Diagnosis for Bladder Infection (Urinary Tract Infection—UTI) in Adults
How do health care professionals diagnose a bladder infection?
Health care professionals use your medical history, a physical exam, and tests to diagnose a bladder infection.
A health care professional will ask if you have a history of health conditions that make you more likely to develop any type of UTI. During a physical exam, the health care professional will ask you about your symptoms.
Which tests do health care professionals use to diagnose a bladder infection?
Health care professionals typically test a sample of your urine to diagnose a bladder infection. In rare cases, a health care professional may also order another test to look at your urinary tract.
Urinalysis. You will collect a urine sample in a special container at a doctor’s office or at a lab. A health care professional will test the sample for bacteria and white blood cells, which the body produces to fight infection. Bacteria also can be found in the urine of healthy people, so a bladder infection is diagnosed based both on your symptoms and lab tests.
Urine culture. In some cases, a health care professional may culture your urine to find out what type of bacteria is causing the infection. Urine culture is not required in every case, but is important in certain circumstances, such as having repeated UTIs or certain medical conditions. The results of a urine culture take about 2 days to return and will help your health care professional determine the best treatment for you.
Imaging and other tests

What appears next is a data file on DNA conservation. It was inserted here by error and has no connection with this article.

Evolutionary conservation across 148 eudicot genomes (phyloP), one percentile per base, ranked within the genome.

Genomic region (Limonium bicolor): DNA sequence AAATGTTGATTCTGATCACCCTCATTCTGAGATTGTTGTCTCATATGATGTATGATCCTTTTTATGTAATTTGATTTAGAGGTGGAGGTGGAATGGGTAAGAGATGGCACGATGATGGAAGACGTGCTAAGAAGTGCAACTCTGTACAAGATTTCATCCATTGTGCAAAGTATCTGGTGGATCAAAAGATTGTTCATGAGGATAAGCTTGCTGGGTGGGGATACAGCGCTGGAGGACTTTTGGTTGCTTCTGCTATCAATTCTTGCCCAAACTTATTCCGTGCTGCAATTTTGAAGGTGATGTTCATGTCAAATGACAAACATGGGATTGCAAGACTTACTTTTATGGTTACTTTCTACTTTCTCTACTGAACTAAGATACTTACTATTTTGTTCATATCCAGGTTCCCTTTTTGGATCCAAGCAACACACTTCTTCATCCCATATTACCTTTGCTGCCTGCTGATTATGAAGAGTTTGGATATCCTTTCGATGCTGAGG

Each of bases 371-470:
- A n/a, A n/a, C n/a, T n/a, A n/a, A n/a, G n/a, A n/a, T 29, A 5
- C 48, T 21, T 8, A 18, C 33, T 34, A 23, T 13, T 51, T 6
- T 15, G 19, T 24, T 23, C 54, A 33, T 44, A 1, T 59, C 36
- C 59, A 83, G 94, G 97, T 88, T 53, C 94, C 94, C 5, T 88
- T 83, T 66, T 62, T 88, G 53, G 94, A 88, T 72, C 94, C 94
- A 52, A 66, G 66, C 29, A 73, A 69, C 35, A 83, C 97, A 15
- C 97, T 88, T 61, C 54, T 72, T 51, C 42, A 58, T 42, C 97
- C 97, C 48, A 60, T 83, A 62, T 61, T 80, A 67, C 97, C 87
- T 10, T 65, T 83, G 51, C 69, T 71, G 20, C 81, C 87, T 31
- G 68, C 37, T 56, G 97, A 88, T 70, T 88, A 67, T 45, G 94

If you have repeated bladder infections or have a complicated infection, a doctor may order imaging tests to look at your urinary tract. A complicated UTI is an infection linked to certain other conditions, such as a kidney stone, or a structural problem in your urinary tract. Read more about imaging tests for your urinary tract.
Doctors may use cystoscopy to look inside the urethra and bladder. Doctors use a cystoscope, a tube-like instrument, during cystoscopy to look for swelling, redness, and other signs of infection in addition to structural problems that may be causing the infection.
This content is provided as a service of the National Institute of Diabetes and Digestive and Kidney Diseases (NIDDK), part of the National Institutes of Health. The NIDDK translates and disseminates research findings through its clearinghouses and education programs to increase knowledge and understanding about health and disease among patients, health professionals, and the public. Content produced by the NIDDK is carefully reviewed by NIDDK scientists and other experts.
The NIDDK would like to thank:
Ann E. Stapleton, MD, FIDSA, FACP, University of Washington School of Medicine